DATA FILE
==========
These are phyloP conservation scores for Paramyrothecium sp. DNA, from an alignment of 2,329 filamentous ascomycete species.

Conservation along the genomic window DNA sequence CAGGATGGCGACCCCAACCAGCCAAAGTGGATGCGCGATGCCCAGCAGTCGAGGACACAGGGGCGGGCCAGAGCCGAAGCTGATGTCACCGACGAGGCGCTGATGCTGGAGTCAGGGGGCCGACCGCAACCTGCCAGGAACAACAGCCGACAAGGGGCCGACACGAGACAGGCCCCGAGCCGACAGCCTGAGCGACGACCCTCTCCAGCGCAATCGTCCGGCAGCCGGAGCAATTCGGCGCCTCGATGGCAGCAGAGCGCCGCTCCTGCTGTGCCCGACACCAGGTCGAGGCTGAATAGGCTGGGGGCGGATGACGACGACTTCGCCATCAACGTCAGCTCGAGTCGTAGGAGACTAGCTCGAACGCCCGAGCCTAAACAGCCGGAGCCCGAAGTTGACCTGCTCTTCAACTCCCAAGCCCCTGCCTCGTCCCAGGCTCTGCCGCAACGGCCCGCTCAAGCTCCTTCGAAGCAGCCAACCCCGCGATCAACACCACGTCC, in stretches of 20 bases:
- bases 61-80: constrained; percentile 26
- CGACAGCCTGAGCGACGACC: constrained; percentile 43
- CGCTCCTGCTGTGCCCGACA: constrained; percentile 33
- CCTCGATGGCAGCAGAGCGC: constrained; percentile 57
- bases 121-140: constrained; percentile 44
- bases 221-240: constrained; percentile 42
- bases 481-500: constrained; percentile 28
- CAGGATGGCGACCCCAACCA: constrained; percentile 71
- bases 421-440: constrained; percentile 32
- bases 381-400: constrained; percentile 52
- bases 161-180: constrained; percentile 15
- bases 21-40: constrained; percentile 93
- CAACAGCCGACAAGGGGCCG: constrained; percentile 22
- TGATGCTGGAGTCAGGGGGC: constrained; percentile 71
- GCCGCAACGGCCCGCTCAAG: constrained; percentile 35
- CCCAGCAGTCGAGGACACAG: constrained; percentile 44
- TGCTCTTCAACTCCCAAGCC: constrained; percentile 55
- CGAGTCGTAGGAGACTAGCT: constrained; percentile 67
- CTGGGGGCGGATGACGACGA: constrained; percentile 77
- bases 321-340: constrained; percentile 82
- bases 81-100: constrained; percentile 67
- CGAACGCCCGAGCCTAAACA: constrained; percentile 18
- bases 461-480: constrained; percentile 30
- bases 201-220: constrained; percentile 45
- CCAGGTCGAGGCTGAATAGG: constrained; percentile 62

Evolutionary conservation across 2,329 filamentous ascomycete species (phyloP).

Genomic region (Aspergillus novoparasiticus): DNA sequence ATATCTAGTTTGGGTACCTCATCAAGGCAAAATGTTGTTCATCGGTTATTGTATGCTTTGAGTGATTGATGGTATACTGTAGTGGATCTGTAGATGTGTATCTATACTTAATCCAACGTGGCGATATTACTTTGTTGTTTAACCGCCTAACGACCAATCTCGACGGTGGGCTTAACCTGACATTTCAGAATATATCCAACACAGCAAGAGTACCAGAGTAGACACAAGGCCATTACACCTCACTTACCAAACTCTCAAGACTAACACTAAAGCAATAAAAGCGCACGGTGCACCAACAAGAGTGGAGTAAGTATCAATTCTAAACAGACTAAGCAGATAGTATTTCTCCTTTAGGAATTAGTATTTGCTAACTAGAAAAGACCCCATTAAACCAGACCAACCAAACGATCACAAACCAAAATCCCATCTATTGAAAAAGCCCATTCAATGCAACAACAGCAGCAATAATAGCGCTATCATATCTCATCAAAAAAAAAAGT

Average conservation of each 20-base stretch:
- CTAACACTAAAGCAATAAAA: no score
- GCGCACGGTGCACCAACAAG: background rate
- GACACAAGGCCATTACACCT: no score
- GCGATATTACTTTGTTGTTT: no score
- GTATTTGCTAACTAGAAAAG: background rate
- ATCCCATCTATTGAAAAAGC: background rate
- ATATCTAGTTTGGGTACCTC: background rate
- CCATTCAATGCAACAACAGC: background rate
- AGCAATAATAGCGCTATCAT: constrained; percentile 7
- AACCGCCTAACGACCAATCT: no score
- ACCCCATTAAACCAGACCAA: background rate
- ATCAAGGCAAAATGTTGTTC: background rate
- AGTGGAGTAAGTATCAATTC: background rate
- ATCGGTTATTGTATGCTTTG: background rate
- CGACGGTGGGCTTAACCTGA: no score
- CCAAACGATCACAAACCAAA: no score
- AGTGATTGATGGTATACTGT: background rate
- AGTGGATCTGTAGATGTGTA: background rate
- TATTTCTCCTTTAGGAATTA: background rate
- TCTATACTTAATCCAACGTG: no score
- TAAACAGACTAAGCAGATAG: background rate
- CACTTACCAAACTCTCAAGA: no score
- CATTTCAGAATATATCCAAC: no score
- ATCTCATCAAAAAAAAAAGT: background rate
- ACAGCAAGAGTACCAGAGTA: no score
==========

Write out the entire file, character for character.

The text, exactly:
These are phyloP conservation scores for Paramyrothecium sp. DNA, from an alignment of 2,329 filamentous ascomycete species.

Conservation along the genomic window DNA sequence CAGGATGGCGACCCCAACCAGCCAAAGTGGATGCGCGATGCCCAGCAGTCGAGGACACAGGGGCGGGCCAGAGCCGAAGCTGATGTCACCGACGAGGCGCTGATGCTGGAGTCAGGGGGCCGACCGCAACCTGCCAGGAACAACAGCCGACAAGGGGCCGACACGAGACAGGCCCCGAGCCGACAGCCTGAGCGACGACCCTCTCCAGCGCAATCGTCCGGCAGCCGGAGCAATTCGGCGCCTCGATGGCAGCAGAGCGCCGCTCCTGCTGTGCCCGACACCAGGTCGAGGCTGAATAGGCTGGGGGCGGATGACGACGACTTCGCCATCAACGTCAGCTCGAGTCGTAGGAGACTAGCTCGAACGCCCGAGCCTAAACAGCCGGAGCCCGAAGTTGACCTGCTCTTCAACTCCCAAGCCCCTGCCTCGTCCCAGGCTCTGCCGCAACGGCCCGCTCAAGCTCCTTCGAAGCAGCCAACCCCGCGATCAACACCACGTCC, in stretches of 20 bases:
- bases 61-80: constrained; percentile 26
- CGACAGCCTGAGCGACGACC: constrained; percentile 43
- CGCTCCTGCTGTGCCCGACA: constrained; percentile 33
- CCTCGATGGCAGCAGAGCGC: constrained; percentile 57
- bases 121-140: constrained; percentile 44
- bases 221-240: constrained; percentile 42
- bases 481-500: constrained; percentile 28
- CAGGATGGCGACCCCAACCA: constrained; percentile 71
- bases 421-440: constrained; percentile 32
- bases 381-400: constrained; percentile 52
- bases 161-180: constrained; percentile 15
- bases 21-40: constrained; percentile 93
- CAACAGCCGACAAGGGGCCG: constrained; percentile 22
- TGATGCTGGAGTCAGGGGGC: constrained; percentile 71
- GCCGCAACGGCCCGCTCAAG: constrained; percentile 35
- CCCAGCAGTCGAGGACACAG: constrained; percentile 44
- TGCTCTTCAACTCCCAAGCC: constrained; percentile 55
- CGAGTCGTAGGAGACTAGCT: constrained; percentile 67
- CTGGGGGCGGATGACGACGA: constrained; percentile 77
- bases 321-340: constrained; percentile 82
- bases 81-100: constrained; percentile 67
- CGAACGCCCGAGCCTAAACA: constrained; percentile 18
- bases 461-480: constrained; percentile 30
- bases 201-220: constrained; percentile 45
- CCAGGTCGAGGCTGAATAGG: constrained; percentile 62

Evolutionary conservation across 2,329 filamentous ascomycete species (phyloP).

Genomic region (Aspergillus novoparasiticus): DNA sequence ATATCTAGTTTGGGTACCTCATCAAGGCAAAATGTTGTTCATCGGTTATTGTATGCTTTGAGTGATTGATGGTATACTGTAGTGGATCTGTAGATGTGTATCTATACTTAATCCAACGTGGCGATATTACTTTGTTGTTTAACCGCCTAACGACCAATCTCGACGGTGGGCTTAACCTGACATTTCAGAATATATCCAACACAGCAAGAGTACCAGAGTAGACACAAGGCCATTACACCTCACTTACCAAACTCTCAAGACTAACACTAAAGCAATAAAAGCGCACGGTGCACCAACAAGAGTGGAGTAAGTATCAATTCTAAACAGACTAAGCAGATAGTATTTCTCCTTTAGGAATTAGTATTTGCTAACTAGAAAAGACCCCATTAAACCAGACCAACCAAACGATCACAAACCAAAATCCCATCTATTGAAAAAGCCCATTCAATGCAACAACAGCAGCAATAATAGCGCTATCATATCTCATCAAAAAAAAAAGT

Average conservation of each 20-base stretch:
- CTAACACTAAAGCAATAAAA: no score
- GCGCACGGTGCACCAACAAG: background rate
- GACACAAGGCCATTACACCT: no score
- GCGATATTACTTTGTTGTTT: no score
- GTATTTGCTAACTAGAAAAG: background rate
- ATCCCATCTATTGAAAAAGC: background rate
- ATATCTAGTTTGGGTACCTC: background rate
- CCATTCAATGCAACAACAGC: background rate
- AGCAATAATAGCGCTATCAT: constrained; percentile 7
- AACCGCCTAACGACCAATCT: no score
- ACCCCATTAAACCAGACCAA: background rate
- ATCAAGGCAAAATGTTGTTC: background rate
- AGTGGAGTAAGTATCAATTC: background rate
- ATCGGTTATTGTATGCTTTG: background rate
- CGACGGTGGGCTTAACCTGA: no score
- CCAAACGATCACAAACCAAA: no score
- AGTGATTGATGGTATACTGT: background rate
- AGTGGATCTGTAGATGTGTA: background rate
- TATTTCTCCTTTAGGAATTA: background rate
- TCTATACTTAATCCAACGTG: no score
- TAAACAGACTAAGCAGATAG: background rate
- CACTTACCAAACTCTCAAGA: no score
- CATTTCAGAATATATCCAAC: no score
- ATCTCATCAAAAAAAAAAGT: background rate
- ACAGCAAGAGTACCAGAGTA: no score